(City Journal) -- Mayor Bill de Blasio’s school-integration task force just dropped its initial report—a multilayer cake of mostly impenetrable social-justice jargon, interspersed with a dangerous idea or two, and with a dismaying lack of emphasis on the enduring value of teaching children to read, write, and do numbers. In fact, the report represents a significant victory of show over substance, establishing “diversity” as the principal goal of public education in New York City while exiling accountability—teacher accountability, parent accountability, student accountability—to the ash heap.
In its willingness to sacrifice function to form, the School Diversity Advisory Group’s initial report (a second is expected later in this school year) is a classic example of an old trope—to a hammer, the world looks like a nail. As panel member Matt Gonzales told the New York Times: “The idea of a good school versus a bad school is based on narrow assumptions [including tests and attendance]. We wanted to shift the narrative about how we measure school quality. Good schools are integrated schools.”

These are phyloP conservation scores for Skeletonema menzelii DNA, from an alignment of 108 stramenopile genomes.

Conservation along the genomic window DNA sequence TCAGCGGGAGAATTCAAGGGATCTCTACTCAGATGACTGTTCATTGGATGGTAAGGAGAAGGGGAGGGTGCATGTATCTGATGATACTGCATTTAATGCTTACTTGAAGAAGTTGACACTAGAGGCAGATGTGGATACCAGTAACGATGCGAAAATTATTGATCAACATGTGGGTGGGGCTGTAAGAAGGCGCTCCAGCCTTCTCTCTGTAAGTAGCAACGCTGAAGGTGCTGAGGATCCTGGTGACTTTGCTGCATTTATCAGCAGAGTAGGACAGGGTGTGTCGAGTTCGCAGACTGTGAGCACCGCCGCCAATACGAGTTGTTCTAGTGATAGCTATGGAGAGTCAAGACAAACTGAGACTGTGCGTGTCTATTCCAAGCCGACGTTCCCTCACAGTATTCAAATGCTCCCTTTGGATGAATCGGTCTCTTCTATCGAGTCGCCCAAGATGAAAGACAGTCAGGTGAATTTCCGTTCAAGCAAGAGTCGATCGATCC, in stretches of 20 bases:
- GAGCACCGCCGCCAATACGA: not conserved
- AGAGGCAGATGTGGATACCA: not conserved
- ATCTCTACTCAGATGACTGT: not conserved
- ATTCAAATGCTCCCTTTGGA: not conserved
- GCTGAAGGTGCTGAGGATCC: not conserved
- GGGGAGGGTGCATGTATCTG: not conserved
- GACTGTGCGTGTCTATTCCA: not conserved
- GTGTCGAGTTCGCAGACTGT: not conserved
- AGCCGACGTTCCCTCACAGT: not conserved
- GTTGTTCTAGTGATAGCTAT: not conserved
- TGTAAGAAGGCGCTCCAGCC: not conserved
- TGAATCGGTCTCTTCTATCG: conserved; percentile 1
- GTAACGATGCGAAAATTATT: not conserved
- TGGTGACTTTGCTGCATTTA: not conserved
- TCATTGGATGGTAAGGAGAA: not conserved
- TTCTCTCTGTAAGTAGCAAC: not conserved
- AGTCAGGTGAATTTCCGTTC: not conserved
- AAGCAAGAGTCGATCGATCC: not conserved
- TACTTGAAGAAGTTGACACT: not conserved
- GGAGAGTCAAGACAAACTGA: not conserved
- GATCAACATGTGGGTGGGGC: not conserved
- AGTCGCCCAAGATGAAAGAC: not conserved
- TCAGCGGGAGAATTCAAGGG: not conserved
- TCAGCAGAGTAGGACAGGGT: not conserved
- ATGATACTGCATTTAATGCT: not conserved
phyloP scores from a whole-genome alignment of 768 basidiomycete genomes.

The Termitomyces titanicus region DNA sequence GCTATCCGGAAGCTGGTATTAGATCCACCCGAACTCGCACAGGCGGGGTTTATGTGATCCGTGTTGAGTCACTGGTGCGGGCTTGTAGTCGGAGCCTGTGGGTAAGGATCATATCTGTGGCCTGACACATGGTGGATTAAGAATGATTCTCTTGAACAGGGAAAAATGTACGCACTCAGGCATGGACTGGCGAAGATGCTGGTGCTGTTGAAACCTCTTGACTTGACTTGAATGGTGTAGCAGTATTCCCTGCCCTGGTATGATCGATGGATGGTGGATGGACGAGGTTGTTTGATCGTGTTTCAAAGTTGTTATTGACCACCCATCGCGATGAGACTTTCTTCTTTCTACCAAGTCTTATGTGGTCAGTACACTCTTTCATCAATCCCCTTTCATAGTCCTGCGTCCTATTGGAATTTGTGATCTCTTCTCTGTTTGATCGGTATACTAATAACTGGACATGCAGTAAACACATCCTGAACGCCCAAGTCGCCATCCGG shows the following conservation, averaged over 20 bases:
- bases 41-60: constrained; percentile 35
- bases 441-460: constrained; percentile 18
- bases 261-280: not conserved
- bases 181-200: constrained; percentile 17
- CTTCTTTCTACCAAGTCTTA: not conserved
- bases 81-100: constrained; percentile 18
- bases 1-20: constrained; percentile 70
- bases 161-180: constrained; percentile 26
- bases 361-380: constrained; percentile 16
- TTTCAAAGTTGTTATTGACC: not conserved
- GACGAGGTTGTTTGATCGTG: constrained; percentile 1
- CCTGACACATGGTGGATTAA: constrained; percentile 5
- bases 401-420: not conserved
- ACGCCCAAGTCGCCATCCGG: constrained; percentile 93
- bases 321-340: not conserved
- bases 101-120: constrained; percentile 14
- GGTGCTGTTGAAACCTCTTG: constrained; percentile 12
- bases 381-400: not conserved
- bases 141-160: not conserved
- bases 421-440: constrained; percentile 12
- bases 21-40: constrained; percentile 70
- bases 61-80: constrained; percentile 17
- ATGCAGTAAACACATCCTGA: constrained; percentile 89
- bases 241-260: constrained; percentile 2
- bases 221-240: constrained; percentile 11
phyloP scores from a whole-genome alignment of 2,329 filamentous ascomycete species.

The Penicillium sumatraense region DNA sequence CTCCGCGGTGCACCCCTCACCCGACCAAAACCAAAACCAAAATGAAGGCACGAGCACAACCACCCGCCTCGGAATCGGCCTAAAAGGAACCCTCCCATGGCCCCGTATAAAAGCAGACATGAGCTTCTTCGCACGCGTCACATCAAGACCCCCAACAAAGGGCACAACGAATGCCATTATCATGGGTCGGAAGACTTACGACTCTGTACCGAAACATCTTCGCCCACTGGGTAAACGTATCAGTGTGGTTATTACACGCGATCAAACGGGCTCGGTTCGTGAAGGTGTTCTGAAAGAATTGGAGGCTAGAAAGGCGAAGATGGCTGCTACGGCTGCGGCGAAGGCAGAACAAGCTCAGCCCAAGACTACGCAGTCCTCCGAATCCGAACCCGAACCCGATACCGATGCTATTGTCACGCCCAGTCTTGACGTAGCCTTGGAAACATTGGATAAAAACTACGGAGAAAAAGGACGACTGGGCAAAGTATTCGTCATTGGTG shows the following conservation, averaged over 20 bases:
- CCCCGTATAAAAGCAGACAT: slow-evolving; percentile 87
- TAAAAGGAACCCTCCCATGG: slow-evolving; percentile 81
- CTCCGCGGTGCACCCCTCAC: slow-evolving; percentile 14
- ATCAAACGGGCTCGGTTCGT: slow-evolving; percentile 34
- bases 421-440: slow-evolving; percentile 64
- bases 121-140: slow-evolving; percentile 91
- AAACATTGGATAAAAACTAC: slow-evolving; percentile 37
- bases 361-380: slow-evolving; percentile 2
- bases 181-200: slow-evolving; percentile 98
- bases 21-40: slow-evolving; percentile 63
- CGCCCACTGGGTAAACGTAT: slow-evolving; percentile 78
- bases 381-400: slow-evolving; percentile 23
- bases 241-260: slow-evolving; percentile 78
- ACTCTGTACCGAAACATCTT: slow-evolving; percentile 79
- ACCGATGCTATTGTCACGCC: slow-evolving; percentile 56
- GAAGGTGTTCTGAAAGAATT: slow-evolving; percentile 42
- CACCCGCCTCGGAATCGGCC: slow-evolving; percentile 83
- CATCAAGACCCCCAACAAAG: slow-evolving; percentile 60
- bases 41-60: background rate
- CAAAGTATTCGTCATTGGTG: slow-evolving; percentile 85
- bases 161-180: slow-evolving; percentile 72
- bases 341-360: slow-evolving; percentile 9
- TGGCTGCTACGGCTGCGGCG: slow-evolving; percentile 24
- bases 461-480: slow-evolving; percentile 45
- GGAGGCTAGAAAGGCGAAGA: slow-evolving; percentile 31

Or, as the report itself puts it at one point, “the use of exclusionary admissions screens . . . which judge . . . kids on behavior, test scores, and other biased metrics, is the biggest contributor to . . . segregation.” Get rid of “biased metrics,” in other words, and— presto—the problem is solved. But good luck educating children in an environment where behavior and other quantifiable performance standards are deemed an objective impediment to progress.
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